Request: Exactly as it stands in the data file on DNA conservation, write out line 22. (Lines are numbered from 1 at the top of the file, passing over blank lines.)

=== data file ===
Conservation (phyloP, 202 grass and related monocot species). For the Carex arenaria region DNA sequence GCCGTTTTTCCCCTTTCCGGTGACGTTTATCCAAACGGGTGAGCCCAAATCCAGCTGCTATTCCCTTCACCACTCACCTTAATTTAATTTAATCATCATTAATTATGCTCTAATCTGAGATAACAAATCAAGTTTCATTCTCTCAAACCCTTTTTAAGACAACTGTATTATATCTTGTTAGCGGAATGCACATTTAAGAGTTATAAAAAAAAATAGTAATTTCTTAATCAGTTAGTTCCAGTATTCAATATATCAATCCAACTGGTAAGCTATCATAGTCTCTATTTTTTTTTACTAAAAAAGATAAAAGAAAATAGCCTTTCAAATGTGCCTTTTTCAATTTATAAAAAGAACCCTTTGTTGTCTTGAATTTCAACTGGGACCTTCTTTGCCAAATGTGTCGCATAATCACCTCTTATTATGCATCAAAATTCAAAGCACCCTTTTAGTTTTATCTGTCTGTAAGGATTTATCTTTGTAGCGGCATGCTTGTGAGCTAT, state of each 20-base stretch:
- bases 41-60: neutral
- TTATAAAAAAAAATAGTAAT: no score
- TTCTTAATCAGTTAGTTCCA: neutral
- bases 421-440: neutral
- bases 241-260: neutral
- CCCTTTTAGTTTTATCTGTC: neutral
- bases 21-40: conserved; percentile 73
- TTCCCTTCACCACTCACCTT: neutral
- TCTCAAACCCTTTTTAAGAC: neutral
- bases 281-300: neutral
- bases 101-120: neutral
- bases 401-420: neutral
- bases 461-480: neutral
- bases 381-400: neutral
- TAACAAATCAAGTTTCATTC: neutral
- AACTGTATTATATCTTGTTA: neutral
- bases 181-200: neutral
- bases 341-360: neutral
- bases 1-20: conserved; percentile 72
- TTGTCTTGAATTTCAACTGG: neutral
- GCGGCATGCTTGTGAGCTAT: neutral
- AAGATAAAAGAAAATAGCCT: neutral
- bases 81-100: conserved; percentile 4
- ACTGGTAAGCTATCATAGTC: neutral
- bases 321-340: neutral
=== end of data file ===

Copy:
- GCGGCATGCTTGTGAGCTAT: neutral